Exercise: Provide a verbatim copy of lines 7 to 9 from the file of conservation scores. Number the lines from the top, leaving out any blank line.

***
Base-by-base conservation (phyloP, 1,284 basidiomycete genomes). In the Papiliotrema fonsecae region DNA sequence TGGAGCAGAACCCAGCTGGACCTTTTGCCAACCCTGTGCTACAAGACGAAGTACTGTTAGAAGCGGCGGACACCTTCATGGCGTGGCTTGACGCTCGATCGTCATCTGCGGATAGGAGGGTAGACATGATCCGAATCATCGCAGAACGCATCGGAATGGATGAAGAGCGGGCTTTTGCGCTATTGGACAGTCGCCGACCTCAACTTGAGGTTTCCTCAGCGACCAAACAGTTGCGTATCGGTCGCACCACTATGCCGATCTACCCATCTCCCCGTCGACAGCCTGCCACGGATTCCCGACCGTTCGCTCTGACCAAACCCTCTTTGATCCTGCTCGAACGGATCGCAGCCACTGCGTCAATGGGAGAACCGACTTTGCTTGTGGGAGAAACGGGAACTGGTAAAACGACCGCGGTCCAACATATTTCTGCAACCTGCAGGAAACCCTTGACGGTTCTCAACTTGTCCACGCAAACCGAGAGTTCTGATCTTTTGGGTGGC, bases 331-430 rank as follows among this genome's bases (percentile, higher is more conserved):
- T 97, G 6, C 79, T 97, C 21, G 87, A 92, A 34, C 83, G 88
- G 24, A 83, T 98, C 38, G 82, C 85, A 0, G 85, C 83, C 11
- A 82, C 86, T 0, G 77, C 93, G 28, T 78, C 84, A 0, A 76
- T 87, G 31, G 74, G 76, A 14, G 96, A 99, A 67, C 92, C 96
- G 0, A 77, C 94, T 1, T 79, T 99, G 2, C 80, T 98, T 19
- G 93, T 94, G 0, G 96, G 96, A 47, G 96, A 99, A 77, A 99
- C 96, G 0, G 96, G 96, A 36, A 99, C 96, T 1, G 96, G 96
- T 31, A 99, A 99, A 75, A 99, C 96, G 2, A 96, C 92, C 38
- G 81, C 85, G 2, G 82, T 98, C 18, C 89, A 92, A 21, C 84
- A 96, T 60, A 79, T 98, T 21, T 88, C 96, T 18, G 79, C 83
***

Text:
- G 93, T 94, G 0, G 96, G 96, A 47, G 96, A 99, A 77, A 99
- C 96, G 0, G 96, G 96, A 36, A 99, C 96, T 1, G 96, G 96
- T 31, A 99, A 99, A 75, A 99, C 96, G 2, A 96, C 92, C 38